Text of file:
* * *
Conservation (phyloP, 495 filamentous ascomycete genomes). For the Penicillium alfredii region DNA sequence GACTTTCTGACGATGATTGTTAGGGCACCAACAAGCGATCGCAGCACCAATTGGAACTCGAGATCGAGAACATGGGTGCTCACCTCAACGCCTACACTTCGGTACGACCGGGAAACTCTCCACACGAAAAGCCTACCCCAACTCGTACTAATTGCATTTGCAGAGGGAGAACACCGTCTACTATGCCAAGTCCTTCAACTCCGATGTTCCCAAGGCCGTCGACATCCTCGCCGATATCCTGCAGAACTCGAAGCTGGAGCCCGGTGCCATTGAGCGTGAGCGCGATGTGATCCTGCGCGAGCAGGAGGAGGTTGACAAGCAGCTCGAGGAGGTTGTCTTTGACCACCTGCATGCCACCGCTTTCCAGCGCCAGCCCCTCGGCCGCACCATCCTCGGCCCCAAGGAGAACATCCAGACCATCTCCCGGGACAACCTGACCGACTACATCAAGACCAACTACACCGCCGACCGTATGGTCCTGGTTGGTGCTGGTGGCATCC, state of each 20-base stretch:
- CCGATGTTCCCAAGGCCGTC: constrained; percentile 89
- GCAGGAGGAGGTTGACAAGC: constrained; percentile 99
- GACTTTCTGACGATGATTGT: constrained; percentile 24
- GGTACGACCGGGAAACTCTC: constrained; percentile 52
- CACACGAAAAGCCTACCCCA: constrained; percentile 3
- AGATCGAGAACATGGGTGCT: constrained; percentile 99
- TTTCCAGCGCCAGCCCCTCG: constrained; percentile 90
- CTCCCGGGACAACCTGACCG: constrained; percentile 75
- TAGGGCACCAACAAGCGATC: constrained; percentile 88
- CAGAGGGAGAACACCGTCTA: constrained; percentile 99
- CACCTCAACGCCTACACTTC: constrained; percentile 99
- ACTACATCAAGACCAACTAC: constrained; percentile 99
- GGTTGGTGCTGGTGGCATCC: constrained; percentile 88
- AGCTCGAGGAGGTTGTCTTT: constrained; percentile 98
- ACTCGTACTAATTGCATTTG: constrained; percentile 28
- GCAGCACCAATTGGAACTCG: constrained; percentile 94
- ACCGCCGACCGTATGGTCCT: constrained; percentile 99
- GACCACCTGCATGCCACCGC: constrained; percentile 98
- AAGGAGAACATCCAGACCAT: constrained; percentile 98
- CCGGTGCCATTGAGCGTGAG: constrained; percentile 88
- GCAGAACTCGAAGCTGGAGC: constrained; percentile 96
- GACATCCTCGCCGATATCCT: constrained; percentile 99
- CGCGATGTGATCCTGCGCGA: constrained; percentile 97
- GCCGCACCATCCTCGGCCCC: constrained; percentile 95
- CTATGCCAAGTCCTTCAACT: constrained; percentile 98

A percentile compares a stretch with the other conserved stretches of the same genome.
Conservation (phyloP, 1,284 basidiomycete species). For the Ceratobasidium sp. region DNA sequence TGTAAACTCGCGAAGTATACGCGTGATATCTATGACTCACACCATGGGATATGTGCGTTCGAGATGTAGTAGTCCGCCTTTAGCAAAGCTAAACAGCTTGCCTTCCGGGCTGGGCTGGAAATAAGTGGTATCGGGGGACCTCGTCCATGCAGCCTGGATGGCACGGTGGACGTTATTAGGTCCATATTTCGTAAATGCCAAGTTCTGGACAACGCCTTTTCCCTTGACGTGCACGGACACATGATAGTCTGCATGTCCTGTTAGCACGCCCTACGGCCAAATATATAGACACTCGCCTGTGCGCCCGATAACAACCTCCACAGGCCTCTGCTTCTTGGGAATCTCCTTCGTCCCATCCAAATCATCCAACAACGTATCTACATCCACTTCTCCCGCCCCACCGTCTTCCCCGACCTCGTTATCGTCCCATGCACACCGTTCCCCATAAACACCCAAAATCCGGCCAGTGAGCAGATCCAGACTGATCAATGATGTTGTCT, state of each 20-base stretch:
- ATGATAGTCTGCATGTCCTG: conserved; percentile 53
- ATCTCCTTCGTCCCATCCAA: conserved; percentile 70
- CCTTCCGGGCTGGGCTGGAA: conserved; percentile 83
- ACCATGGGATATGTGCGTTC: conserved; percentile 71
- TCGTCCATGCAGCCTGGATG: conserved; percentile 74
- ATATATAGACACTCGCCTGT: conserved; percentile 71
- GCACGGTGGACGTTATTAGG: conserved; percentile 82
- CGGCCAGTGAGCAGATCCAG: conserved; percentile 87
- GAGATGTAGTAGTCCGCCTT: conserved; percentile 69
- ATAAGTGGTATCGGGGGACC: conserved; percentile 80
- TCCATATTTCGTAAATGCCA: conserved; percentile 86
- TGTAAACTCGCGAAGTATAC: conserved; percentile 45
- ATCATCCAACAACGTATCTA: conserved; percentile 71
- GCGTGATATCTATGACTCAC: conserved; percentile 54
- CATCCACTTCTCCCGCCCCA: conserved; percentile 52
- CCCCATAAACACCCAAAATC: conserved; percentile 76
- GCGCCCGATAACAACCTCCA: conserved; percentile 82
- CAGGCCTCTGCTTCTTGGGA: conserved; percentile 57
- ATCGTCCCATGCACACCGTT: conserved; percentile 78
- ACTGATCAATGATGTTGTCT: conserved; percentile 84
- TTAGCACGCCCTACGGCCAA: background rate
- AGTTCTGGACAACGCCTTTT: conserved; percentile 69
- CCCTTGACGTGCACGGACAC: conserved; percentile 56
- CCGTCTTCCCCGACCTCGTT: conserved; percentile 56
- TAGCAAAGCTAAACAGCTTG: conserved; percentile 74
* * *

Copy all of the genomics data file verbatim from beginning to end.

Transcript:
Conservation (phyloP, 495 filamentous ascomycete genomes). For the Penicillium alfredii region DNA sequence GACTTTCTGACGATGATTGTTAGGGCACCAACAAGCGATCGCAGCACCAATTGGAACTCGAGATCGAGAACATGGGTGCTCACCTCAACGCCTACACTTCGGTACGACCGGGAAACTCTCCACACGAAAAGCCTACCCCAACTCGTACTAATTGCATTTGCAGAGGGAGAACACCGTCTACTATGCCAAGTCCTTCAACTCCGATGTTCCCAAGGCCGTCGACATCCTCGCCGATATCCTGCAGAACTCGAAGCTGGAGCCCGGTGCCATTGAGCGTGAGCGCGATGTGATCCTGCGCGAGCAGGAGGAGGTTGACAAGCAGCTCGAGGAGGTTGTCTTTGACCACCTGCATGCCACCGCTTTCCAGCGCCAGCCCCTCGGCCGCACCATCCTCGGCCCCAAGGAGAACATCCAGACCATCTCCCGGGACAACCTGACCGACTACATCAAGACCAACTACACCGCCGACCGTATGGTCCTGGTTGGTGCTGGTGGCATCC, state of each 20-base stretch:
- CCGATGTTCCCAAGGCCGTC: constrained; percentile 89
- GCAGGAGGAGGTTGACAAGC: constrained; percentile 99
- GACTTTCTGACGATGATTGT: constrained; percentile 24
- GGTACGACCGGGAAACTCTC: constrained; percentile 52
- CACACGAAAAGCCTACCCCA: constrained; percentile 3
- AGATCGAGAACATGGGTGCT: constrained; percentile 99
- TTTCCAGCGCCAGCCCCTCG: constrained; percentile 90
- CTCCCGGGACAACCTGACCG: constrained; percentile 75
- TAGGGCACCAACAAGCGATC: constrained; percentile 88
- CAGAGGGAGAACACCGTCTA: constrained; percentile 99
- CACCTCAACGCCTACACTTC: constrained; percentile 99
- ACTACATCAAGACCAACTAC: constrained; percentile 99
- GGTTGGTGCTGGTGGCATCC: constrained; percentile 88
- AGCTCGAGGAGGTTGTCTTT: constrained; percentile 98
- ACTCGTACTAATTGCATTTG: constrained; percentile 28
- GCAGCACCAATTGGAACTCG: constrained; percentile 94
- ACCGCCGACCGTATGGTCCT: constrained; percentile 99
- GACCACCTGCATGCCACCGC: constrained; percentile 98
- AAGGAGAACATCCAGACCAT: constrained; percentile 98
- CCGGTGCCATTGAGCGTGAG: constrained; percentile 88
- GCAGAACTCGAAGCTGGAGC: constrained; percentile 96
- GACATCCTCGCCGATATCCT: constrained; percentile 99
- CGCGATGTGATCCTGCGCGA: constrained; percentile 97
- GCCGCACCATCCTCGGCCCC: constrained; percentile 95
- CTATGCCAAGTCCTTCAACT: constrained; percentile 98

A percentile compares a stretch with the other conserved stretches of the same genome.
Conservation (phyloP, 1,284 basidiomycete species). For the Ceratobasidium sp. region DNA sequence TGTAAACTCGCGAAGTATACGCGTGATATCTATGACTCACACCATGGGATATGTGCGTTCGAGATGTAGTAGTCCGCCTTTAGCAAAGCTAAACAGCTTGCCTTCCGGGCTGGGCTGGAAATAAGTGGTATCGGGGGACCTCGTCCATGCAGCCTGGATGGCACGGTGGACGTTATTAGGTCCATATTTCGTAAATGCCAAGTTCTGGACAACGCCTTTTCCCTTGACGTGCACGGACACATGATAGTCTGCATGTCCTGTTAGCACGCCCTACGGCCAAATATATAGACACTCGCCTGTGCGCCCGATAACAACCTCCACAGGCCTCTGCTTCTTGGGAATCTCCTTCGTCCCATCCAAATCATCCAACAACGTATCTACATCCACTTCTCCCGCCCCACCGTCTTCCCCGACCTCGTTATCGTCCCATGCACACCGTTCCCCATAAACACCCAAAATCCGGCCAGTGAGCAGATCCAGACTGATCAATGATGTTGTCT, state of each 20-base stretch:
- ATGATAGTCTGCATGTCCTG: conserved; percentile 53
- ATCTCCTTCGTCCCATCCAA: conserved; percentile 70
- CCTTCCGGGCTGGGCTGGAA: conserved; percentile 83
- ACCATGGGATATGTGCGTTC: conserved; percentile 71
- TCGTCCATGCAGCCTGGATG: conserved; percentile 74
- ATATATAGACACTCGCCTGT: conserved; percentile 71
- GCACGGTGGACGTTATTAGG: conserved; percentile 82
- CGGCCAGTGAGCAGATCCAG: conserved; percentile 87
- GAGATGTAGTAGTCCGCCTT: conserved; percentile 69
- ATAAGTGGTATCGGGGGACC: conserved; percentile 80
- TCCATATTTCGTAAATGCCA: conserved; percentile 86
- TGTAAACTCGCGAAGTATAC: conserved; percentile 45
- ATCATCCAACAACGTATCTA: conserved; percentile 71
- GCGTGATATCTATGACTCAC: conserved; percentile 54
- CATCCACTTCTCCCGCCCCA: conserved; percentile 52
- CCCCATAAACACCCAAAATC: conserved; percentile 76
- GCGCCCGATAACAACCTCCA: conserved; percentile 82
- CAGGCCTCTGCTTCTTGGGA: conserved; percentile 57
- ATCGTCCCATGCACACCGTT: conserved; percentile 78
- ACTGATCAATGATGTTGTCT: conserved; percentile 84
- TTAGCACGCCCTACGGCCAA: background rate
- AGTTCTGGACAACGCCTTTT: conserved; percentile 69
- CCCTTGACGTGCACGGACAC: conserved; percentile 56
- CCGTCTTCCCCGACCTCGTT: conserved; percentile 56
- TAGCAAAGCTAAACAGCTTG: conserved; percentile 74